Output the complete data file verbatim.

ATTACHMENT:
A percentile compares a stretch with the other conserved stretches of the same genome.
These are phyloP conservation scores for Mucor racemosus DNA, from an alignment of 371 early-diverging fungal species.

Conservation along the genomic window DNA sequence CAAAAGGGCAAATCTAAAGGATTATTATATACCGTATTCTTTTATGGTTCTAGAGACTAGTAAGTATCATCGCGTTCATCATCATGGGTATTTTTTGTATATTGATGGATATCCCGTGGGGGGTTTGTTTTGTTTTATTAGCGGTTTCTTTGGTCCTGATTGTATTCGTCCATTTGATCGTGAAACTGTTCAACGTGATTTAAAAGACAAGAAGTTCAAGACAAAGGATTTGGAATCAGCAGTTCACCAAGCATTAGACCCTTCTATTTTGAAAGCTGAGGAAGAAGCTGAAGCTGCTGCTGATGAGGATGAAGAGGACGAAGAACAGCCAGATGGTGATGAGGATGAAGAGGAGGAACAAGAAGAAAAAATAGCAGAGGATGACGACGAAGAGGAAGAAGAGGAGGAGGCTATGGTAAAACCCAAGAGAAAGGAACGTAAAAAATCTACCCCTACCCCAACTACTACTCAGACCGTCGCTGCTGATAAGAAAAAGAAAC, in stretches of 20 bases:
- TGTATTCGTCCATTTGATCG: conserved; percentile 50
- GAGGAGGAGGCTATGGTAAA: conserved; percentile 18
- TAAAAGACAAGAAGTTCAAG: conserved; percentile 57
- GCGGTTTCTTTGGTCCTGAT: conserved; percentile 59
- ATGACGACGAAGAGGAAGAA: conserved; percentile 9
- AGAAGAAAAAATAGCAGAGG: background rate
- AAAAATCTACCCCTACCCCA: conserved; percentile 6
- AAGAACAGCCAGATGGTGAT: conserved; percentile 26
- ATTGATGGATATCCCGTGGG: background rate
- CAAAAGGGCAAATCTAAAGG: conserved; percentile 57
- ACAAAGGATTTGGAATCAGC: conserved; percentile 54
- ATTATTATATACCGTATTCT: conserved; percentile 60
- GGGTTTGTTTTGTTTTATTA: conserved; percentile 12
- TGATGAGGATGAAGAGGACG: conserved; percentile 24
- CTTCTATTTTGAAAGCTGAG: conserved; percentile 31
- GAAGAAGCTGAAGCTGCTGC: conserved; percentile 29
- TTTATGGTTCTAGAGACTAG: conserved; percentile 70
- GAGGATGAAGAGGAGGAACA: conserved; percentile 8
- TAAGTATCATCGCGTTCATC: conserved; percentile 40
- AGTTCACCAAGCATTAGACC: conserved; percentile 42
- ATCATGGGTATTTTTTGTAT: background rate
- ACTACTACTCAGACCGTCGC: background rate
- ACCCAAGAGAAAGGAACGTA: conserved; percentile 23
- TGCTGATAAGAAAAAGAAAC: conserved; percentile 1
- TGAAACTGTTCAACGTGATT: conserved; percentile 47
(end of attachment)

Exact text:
A percentile compares a stretch with the other conserved stretches of the same genome.
These are phyloP conservation scores for Mucor racemosus DNA, from an alignment of 371 early-diverging fungal species.

Conservation along the genomic window DNA sequence CAAAAGGGCAAATCTAAAGGATTATTATATACCGTATTCTTTTATGGTTCTAGAGACTAGTAAGTATCATCGCGTTCATCATCATGGGTATTTTTTGTATATTGATGGATATCCCGTGGGGGGTTTGTTTTGTTTTATTAGCGGTTTCTTTGGTCCTGATTGTATTCGTCCATTTGATCGTGAAACTGTTCAACGTGATTTAAAAGACAAGAAGTTCAAGACAAAGGATTTGGAATCAGCAGTTCACCAAGCATTAGACCCTTCTATTTTGAAAGCTGAGGAAGAAGCTGAAGCTGCTGCTGATGAGGATGAAGAGGACGAAGAACAGCCAGATGGTGATGAGGATGAAGAGGAGGAACAAGAAGAAAAAATAGCAGAGGATGACGACGAAGAGGAAGAAGAGGAGGAGGCTATGGTAAAACCCAAGAGAAAGGAACGTAAAAAATCTACCCCTACCCCAACTACTACTCAGACCGTCGCTGCTGATAAGAAAAAGAAAC, in stretches of 20 bases:
- TGTATTCGTCCATTTGATCG: conserved; percentile 50
- GAGGAGGAGGCTATGGTAAA: conserved; percentile 18
- TAAAAGACAAGAAGTTCAAG: conserved; percentile 57
- GCGGTTTCTTTGGTCCTGAT: conserved; percentile 59
- ATGACGACGAAGAGGAAGAA: conserved; percentile 9
- AGAAGAAAAAATAGCAGAGG: background rate
- AAAAATCTACCCCTACCCCA: conserved; percentile 6
- AAGAACAGCCAGATGGTGAT: conserved; percentile 26
- ATTGATGGATATCCCGTGGG: background rate
- CAAAAGGGCAAATCTAAAGG: conserved; percentile 57
- ACAAAGGATTTGGAATCAGC: conserved; percentile 54
- ATTATTATATACCGTATTCT: conserved; percentile 60
- GGGTTTGTTTTGTTTTATTA: conserved; percentile 12
- TGATGAGGATGAAGAGGACG: conserved; percentile 24
- CTTCTATTTTGAAAGCTGAG: conserved; percentile 31
- GAAGAAGCTGAAGCTGCTGC: conserved; percentile 29
- TTTATGGTTCTAGAGACTAG: conserved; percentile 70
- GAGGATGAAGAGGAGGAACA: conserved; percentile 8
- TAAGTATCATCGCGTTCATC: conserved; percentile 40
- AGTTCACCAAGCATTAGACC: conserved; percentile 42
- ATCATGGGTATTTTTTGTAT: background rate
- ACTACTACTCAGACCGTCGC: background rate
- ACCCAAGAGAAAGGAACGTA: conserved; percentile 23
- TGCTGATAAGAAAAAGAAAC: conserved; percentile 1
- TGAAACTGTTCAACGTGATT: conserved; percentile 47